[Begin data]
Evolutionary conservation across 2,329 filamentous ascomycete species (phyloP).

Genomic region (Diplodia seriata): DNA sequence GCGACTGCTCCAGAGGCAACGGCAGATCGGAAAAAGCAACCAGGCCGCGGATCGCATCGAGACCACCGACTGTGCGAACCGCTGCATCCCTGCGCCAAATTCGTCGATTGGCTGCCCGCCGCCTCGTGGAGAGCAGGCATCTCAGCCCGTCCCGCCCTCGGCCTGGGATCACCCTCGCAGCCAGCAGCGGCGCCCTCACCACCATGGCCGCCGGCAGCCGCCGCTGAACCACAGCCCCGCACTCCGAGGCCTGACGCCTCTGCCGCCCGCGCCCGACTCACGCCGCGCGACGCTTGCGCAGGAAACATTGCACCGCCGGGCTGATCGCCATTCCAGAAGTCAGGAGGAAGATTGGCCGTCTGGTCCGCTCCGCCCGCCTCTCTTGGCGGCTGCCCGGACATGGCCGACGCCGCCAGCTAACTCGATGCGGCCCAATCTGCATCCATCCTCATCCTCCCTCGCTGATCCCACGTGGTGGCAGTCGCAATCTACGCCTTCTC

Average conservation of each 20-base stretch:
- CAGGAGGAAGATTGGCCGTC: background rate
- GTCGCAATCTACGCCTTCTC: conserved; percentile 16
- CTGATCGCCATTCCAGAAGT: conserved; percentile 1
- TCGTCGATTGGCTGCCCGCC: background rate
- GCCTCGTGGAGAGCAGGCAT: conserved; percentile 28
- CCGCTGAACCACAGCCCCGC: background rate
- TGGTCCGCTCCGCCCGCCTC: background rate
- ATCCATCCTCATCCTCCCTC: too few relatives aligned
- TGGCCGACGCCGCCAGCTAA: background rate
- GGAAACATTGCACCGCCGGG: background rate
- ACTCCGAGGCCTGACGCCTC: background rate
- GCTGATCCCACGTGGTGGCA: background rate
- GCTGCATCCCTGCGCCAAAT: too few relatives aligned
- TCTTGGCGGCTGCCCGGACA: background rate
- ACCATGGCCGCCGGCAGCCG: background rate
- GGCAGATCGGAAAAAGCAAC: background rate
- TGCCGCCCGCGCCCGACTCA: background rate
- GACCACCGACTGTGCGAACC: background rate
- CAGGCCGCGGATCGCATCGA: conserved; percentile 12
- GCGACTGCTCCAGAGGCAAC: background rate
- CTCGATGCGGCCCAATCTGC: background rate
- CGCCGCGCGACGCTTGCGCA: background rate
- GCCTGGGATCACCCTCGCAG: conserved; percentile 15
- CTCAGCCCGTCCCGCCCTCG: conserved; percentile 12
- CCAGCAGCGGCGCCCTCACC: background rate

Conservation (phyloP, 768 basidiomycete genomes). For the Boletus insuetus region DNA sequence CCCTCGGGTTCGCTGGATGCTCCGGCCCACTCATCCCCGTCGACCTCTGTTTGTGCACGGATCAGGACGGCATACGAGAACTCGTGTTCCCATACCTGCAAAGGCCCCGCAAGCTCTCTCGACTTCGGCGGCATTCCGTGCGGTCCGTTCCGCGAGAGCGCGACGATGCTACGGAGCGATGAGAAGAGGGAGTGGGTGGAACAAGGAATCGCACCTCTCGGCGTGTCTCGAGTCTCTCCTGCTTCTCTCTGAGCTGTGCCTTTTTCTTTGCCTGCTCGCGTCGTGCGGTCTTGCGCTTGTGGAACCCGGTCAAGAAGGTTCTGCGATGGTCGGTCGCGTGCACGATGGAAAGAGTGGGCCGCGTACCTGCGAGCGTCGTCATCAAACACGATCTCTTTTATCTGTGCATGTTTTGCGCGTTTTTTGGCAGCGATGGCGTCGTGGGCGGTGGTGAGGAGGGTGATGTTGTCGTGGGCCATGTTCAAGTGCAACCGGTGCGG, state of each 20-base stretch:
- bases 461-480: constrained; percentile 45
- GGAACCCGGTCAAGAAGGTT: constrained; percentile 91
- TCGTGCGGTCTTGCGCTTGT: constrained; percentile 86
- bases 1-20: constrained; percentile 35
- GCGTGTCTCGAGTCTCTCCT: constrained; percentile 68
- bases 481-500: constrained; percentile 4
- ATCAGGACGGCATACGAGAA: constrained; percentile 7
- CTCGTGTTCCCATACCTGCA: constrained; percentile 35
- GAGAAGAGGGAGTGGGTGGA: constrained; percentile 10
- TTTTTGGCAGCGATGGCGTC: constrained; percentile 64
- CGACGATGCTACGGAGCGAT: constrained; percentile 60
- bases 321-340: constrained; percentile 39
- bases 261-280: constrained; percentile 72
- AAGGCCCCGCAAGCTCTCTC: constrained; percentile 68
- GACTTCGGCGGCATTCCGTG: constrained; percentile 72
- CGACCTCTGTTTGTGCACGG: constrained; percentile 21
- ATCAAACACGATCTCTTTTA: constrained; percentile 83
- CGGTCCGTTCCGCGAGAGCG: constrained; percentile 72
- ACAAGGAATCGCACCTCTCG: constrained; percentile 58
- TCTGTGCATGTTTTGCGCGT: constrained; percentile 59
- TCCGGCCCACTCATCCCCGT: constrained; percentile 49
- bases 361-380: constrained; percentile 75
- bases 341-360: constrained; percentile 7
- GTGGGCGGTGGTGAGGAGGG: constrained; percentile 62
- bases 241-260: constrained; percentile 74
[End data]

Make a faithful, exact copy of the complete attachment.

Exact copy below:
Evolutionary conservation across 2,329 filamentous ascomycete species (phyloP).

Genomic region (Diplodia seriata): DNA sequence GCGACTGCTCCAGAGGCAACGGCAGATCGGAAAAAGCAACCAGGCCGCGGATCGCATCGAGACCACCGACTGTGCGAACCGCTGCATCCCTGCGCCAAATTCGTCGATTGGCTGCCCGCCGCCTCGTGGAGAGCAGGCATCTCAGCCCGTCCCGCCCTCGGCCTGGGATCACCCTCGCAGCCAGCAGCGGCGCCCTCACCACCATGGCCGCCGGCAGCCGCCGCTGAACCACAGCCCCGCACTCCGAGGCCTGACGCCTCTGCCGCCCGCGCCCGACTCACGCCGCGCGACGCTTGCGCAGGAAACATTGCACCGCCGGGCTGATCGCCATTCCAGAAGTCAGGAGGAAGATTGGCCGTCTGGTCCGCTCCGCCCGCCTCTCTTGGCGGCTGCCCGGACATGGCCGACGCCGCCAGCTAACTCGATGCGGCCCAATCTGCATCCATCCTCATCCTCCCTCGCTGATCCCACGTGGTGGCAGTCGCAATCTACGCCTTCTC

Average conservation of each 20-base stretch:
- CAGGAGGAAGATTGGCCGTC: background rate
- GTCGCAATCTACGCCTTCTC: conserved; percentile 16
- CTGATCGCCATTCCAGAAGT: conserved; percentile 1
- TCGTCGATTGGCTGCCCGCC: background rate
- GCCTCGTGGAGAGCAGGCAT: conserved; percentile 28
- CCGCTGAACCACAGCCCCGC: background rate
- TGGTCCGCTCCGCCCGCCTC: background rate
- ATCCATCCTCATCCTCCCTC: too few relatives aligned
- TGGCCGACGCCGCCAGCTAA: background rate
- GGAAACATTGCACCGCCGGG: background rate
- ACTCCGAGGCCTGACGCCTC: background rate
- GCTGATCCCACGTGGTGGCA: background rate
- GCTGCATCCCTGCGCCAAAT: too few relatives aligned
- TCTTGGCGGCTGCCCGGACA: background rate
- ACCATGGCCGCCGGCAGCCG: background rate
- GGCAGATCGGAAAAAGCAAC: background rate
- TGCCGCCCGCGCCCGACTCA: background rate
- GACCACCGACTGTGCGAACC: background rate
- CAGGCCGCGGATCGCATCGA: conserved; percentile 12
- GCGACTGCTCCAGAGGCAAC: background rate
- CTCGATGCGGCCCAATCTGC: background rate
- CGCCGCGCGACGCTTGCGCA: background rate
- GCCTGGGATCACCCTCGCAG: conserved; percentile 15
- CTCAGCCCGTCCCGCCCTCG: conserved; percentile 12
- CCAGCAGCGGCGCCCTCACC: background rate

Conservation (phyloP, 768 basidiomycete genomes). For the Boletus insuetus region DNA sequence CCCTCGGGTTCGCTGGATGCTCCGGCCCACTCATCCCCGTCGACCTCTGTTTGTGCACGGATCAGGACGGCATACGAGAACTCGTGTTCCCATACCTGCAAAGGCCCCGCAAGCTCTCTCGACTTCGGCGGCATTCCGTGCGGTCCGTTCCGCGAGAGCGCGACGATGCTACGGAGCGATGAGAAGAGGGAGTGGGTGGAACAAGGAATCGCACCTCTCGGCGTGTCTCGAGTCTCTCCTGCTTCTCTCTGAGCTGTGCCTTTTTCTTTGCCTGCTCGCGTCGTGCGGTCTTGCGCTTGTGGAACCCGGTCAAGAAGGTTCTGCGATGGTCGGTCGCGTGCACGATGGAAAGAGTGGGCCGCGTACCTGCGAGCGTCGTCATCAAACACGATCTCTTTTATCTGTGCATGTTTTGCGCGTTTTTTGGCAGCGATGGCGTCGTGGGCGGTGGTGAGGAGGGTGATGTTGTCGTGGGCCATGTTCAAGTGCAACCGGTGCGG, state of each 20-base stretch:
- bases 461-480: constrained; percentile 45
- GGAACCCGGTCAAGAAGGTT: constrained; percentile 91
- TCGTGCGGTCTTGCGCTTGT: constrained; percentile 86
- bases 1-20: constrained; percentile 35
- GCGTGTCTCGAGTCTCTCCT: constrained; percentile 68
- bases 481-500: constrained; percentile 4
- ATCAGGACGGCATACGAGAA: constrained; percentile 7
- CTCGTGTTCCCATACCTGCA: constrained; percentile 35
- GAGAAGAGGGAGTGGGTGGA: constrained; percentile 10
- TTTTTGGCAGCGATGGCGTC: constrained; percentile 64
- CGACGATGCTACGGAGCGAT: constrained; percentile 60
- bases 321-340: constrained; percentile 39
- bases 261-280: constrained; percentile 72
- AAGGCCCCGCAAGCTCTCTC: constrained; percentile 68
- GACTTCGGCGGCATTCCGTG: constrained; percentile 72
- CGACCTCTGTTTGTGCACGG: constrained; percentile 21
- ATCAAACACGATCTCTTTTA: constrained; percentile 83
- CGGTCCGTTCCGCGAGAGCG: constrained; percentile 72
- ACAAGGAATCGCACCTCTCG: constrained; percentile 58
- TCTGTGCATGTTTTGCGCGT: constrained; percentile 59
- TCCGGCCCACTCATCCCCGT: constrained; percentile 49
- bases 361-380: constrained; percentile 75
- bases 341-360: constrained; percentile 7
- GTGGGCGGTGGTGAGGAGGG: constrained; percentile 62
- bases 241-260: constrained; percentile 74